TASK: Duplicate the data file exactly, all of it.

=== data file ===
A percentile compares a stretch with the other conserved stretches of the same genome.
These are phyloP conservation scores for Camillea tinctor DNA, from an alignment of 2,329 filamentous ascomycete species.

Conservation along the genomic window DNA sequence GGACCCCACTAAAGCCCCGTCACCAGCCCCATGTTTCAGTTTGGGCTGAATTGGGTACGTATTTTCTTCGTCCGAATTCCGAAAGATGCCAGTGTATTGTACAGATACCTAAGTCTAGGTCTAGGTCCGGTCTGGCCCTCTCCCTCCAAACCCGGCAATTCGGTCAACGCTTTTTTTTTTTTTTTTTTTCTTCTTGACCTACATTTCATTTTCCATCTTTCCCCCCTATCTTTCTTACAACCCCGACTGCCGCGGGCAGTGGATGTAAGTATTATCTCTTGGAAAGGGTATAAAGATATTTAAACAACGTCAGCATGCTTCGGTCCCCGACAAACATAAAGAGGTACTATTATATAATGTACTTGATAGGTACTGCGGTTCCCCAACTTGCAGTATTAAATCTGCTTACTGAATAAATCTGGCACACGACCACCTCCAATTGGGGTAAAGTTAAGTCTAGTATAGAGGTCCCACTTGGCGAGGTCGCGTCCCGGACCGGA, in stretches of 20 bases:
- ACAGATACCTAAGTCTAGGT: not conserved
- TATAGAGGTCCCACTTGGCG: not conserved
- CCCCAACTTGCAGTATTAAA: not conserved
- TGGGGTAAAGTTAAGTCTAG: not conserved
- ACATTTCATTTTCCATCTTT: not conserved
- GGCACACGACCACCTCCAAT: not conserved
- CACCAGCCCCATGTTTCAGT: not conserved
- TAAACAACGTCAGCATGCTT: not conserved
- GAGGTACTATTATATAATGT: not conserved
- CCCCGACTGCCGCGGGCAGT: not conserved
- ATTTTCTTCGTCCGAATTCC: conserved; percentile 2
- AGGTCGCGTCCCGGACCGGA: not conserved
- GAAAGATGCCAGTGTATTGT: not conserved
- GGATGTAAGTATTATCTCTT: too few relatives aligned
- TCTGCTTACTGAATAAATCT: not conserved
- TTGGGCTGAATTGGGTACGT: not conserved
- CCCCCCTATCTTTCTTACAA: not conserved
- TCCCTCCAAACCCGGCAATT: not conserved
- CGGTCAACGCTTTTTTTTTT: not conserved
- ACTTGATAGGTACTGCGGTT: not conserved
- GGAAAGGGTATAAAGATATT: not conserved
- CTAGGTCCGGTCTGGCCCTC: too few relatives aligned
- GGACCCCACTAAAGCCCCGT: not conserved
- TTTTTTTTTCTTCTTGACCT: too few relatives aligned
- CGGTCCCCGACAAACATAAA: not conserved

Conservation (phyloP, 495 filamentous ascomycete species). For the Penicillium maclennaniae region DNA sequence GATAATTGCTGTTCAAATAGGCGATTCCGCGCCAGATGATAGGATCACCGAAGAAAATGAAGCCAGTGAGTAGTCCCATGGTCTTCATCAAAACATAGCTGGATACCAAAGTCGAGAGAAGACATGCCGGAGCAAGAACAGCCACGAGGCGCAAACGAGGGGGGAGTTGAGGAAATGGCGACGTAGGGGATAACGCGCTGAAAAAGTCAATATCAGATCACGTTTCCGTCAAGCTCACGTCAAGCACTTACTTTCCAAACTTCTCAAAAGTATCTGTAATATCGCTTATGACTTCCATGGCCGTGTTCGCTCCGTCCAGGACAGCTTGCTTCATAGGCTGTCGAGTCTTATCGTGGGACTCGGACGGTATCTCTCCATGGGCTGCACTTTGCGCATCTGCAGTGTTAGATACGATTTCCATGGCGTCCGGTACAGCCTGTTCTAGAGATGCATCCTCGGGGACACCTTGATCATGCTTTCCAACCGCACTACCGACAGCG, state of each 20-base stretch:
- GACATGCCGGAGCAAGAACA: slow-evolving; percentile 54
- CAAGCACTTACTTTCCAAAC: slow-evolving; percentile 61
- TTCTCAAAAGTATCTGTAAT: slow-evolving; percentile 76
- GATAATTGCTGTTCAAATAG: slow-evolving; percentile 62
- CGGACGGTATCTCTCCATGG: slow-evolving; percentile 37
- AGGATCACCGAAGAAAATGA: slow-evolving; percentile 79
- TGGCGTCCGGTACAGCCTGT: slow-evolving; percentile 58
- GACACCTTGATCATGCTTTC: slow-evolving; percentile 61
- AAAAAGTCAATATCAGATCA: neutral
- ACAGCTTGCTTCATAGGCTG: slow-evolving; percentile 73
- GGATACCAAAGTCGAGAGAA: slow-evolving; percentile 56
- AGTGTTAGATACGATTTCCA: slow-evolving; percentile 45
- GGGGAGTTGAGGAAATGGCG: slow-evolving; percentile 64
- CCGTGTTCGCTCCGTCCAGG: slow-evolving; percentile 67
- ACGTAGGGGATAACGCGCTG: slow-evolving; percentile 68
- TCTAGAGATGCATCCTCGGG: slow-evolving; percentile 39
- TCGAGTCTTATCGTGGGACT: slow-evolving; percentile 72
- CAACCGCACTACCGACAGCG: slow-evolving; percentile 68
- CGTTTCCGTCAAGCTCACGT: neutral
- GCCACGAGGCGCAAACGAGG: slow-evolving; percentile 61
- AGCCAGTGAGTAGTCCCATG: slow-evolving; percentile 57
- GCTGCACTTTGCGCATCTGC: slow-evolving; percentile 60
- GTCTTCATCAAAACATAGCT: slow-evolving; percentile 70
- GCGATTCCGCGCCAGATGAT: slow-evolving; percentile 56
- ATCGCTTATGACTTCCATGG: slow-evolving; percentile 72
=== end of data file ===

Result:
A percentile compares a stretch with the other conserved stretches of the same genome.
These are phyloP conservation scores for Camillea tinctor DNA, from an alignment of 2,329 filamentous ascomycete species.

Conservation along the genomic window DNA sequence GGACCCCACTAAAGCCCCGTCACCAGCCCCATGTTTCAGTTTGGGCTGAATTGGGTACGTATTTTCTTCGTCCGAATTCCGAAAGATGCCAGTGTATTGTACAGATACCTAAGTCTAGGTCTAGGTCCGGTCTGGCCCTCTCCCTCCAAACCCGGCAATTCGGTCAACGCTTTTTTTTTTTTTTTTTTTCTTCTTGACCTACATTTCATTTTCCATCTTTCCCCCCTATCTTTCTTACAACCCCGACTGCCGCGGGCAGTGGATGTAAGTATTATCTCTTGGAAAGGGTATAAAGATATTTAAACAACGTCAGCATGCTTCGGTCCCCGACAAACATAAAGAGGTACTATTATATAATGTACTTGATAGGTACTGCGGTTCCCCAACTTGCAGTATTAAATCTGCTTACTGAATAAATCTGGCACACGACCACCTCCAATTGGGGTAAAGTTAAGTCTAGTATAGAGGTCCCACTTGGCGAGGTCGCGTCCCGGACCGGA, in stretches of 20 bases:
- ACAGATACCTAAGTCTAGGT: not conserved
- TATAGAGGTCCCACTTGGCG: not conserved
- CCCCAACTTGCAGTATTAAA: not conserved
- TGGGGTAAAGTTAAGTCTAG: not conserved
- ACATTTCATTTTCCATCTTT: not conserved
- GGCACACGACCACCTCCAAT: not conserved
- CACCAGCCCCATGTTTCAGT: not conserved
- TAAACAACGTCAGCATGCTT: not conserved
- GAGGTACTATTATATAATGT: not conserved
- CCCCGACTGCCGCGGGCAGT: not conserved
- ATTTTCTTCGTCCGAATTCC: conserved; percentile 2
- AGGTCGCGTCCCGGACCGGA: not conserved
- GAAAGATGCCAGTGTATTGT: not conserved
- GGATGTAAGTATTATCTCTT: too few relatives aligned
- TCTGCTTACTGAATAAATCT: not conserved
- TTGGGCTGAATTGGGTACGT: not conserved
- CCCCCCTATCTTTCTTACAA: not conserved
- TCCCTCCAAACCCGGCAATT: not conserved
- CGGTCAACGCTTTTTTTTTT: not conserved
- ACTTGATAGGTACTGCGGTT: not conserved
- GGAAAGGGTATAAAGATATT: not conserved
- CTAGGTCCGGTCTGGCCCTC: too few relatives aligned
- GGACCCCACTAAAGCCCCGT: not conserved
- TTTTTTTTTCTTCTTGACCT: too few relatives aligned
- CGGTCCCCGACAAACATAAA: not conserved

Conservation (phyloP, 495 filamentous ascomycete species). For the Penicillium maclennaniae region DNA sequence GATAATTGCTGTTCAAATAGGCGATTCCGCGCCAGATGATAGGATCACCGAAGAAAATGAAGCCAGTGAGTAGTCCCATGGTCTTCATCAAAACATAGCTGGATACCAAAGTCGAGAGAAGACATGCCGGAGCAAGAACAGCCACGAGGCGCAAACGAGGGGGGAGTTGAGGAAATGGCGACGTAGGGGATAACGCGCTGAAAAAGTCAATATCAGATCACGTTTCCGTCAAGCTCACGTCAAGCACTTACTTTCCAAACTTCTCAAAAGTATCTGTAATATCGCTTATGACTTCCATGGCCGTGTTCGCTCCGTCCAGGACAGCTTGCTTCATAGGCTGTCGAGTCTTATCGTGGGACTCGGACGGTATCTCTCCATGGGCTGCACTTTGCGCATCTGCAGTGTTAGATACGATTTCCATGGCGTCCGGTACAGCCTGTTCTAGAGATGCATCCTCGGGGACACCTTGATCATGCTTTCCAACCGCACTACCGACAGCG, state of each 20-base stretch:
- GACATGCCGGAGCAAGAACA: slow-evolving; percentile 54
- CAAGCACTTACTTTCCAAAC: slow-evolving; percentile 61
- TTCTCAAAAGTATCTGTAAT: slow-evolving; percentile 76
- GATAATTGCTGTTCAAATAG: slow-evolving; percentile 62
- CGGACGGTATCTCTCCATGG: slow-evolving; percentile 37
- AGGATCACCGAAGAAAATGA: slow-evolving; percentile 79
- TGGCGTCCGGTACAGCCTGT: slow-evolving; percentile 58
- GACACCTTGATCATGCTTTC: slow-evolving; percentile 61
- AAAAAGTCAATATCAGATCA: neutral
- ACAGCTTGCTTCATAGGCTG: slow-evolving; percentile 73
- GGATACCAAAGTCGAGAGAA: slow-evolving; percentile 56
- AGTGTTAGATACGATTTCCA: slow-evolving; percentile 45
- GGGGAGTTGAGGAAATGGCG: slow-evolving; percentile 64
- CCGTGTTCGCTCCGTCCAGG: slow-evolving; percentile 67
- ACGTAGGGGATAACGCGCTG: slow-evolving; percentile 68
- TCTAGAGATGCATCCTCGGG: slow-evolving; percentile 39
- TCGAGTCTTATCGTGGGACT: slow-evolving; percentile 72
- CAACCGCACTACCGACAGCG: slow-evolving; percentile 68
- CGTTTCCGTCAAGCTCACGT: neutral
- GCCACGAGGCGCAAACGAGG: slow-evolving; percentile 61
- AGCCAGTGAGTAGTCCCATG: slow-evolving; percentile 57
- GCTGCACTTTGCGCATCTGC: slow-evolving; percentile 60
- GTCTTCATCAAAACATAGCT: slow-evolving; percentile 70
- GCGATTCCGCGCCAGATGAT: slow-evolving; percentile 56
- ATCGCTTATGACTTCCATGG: slow-evolving; percentile 72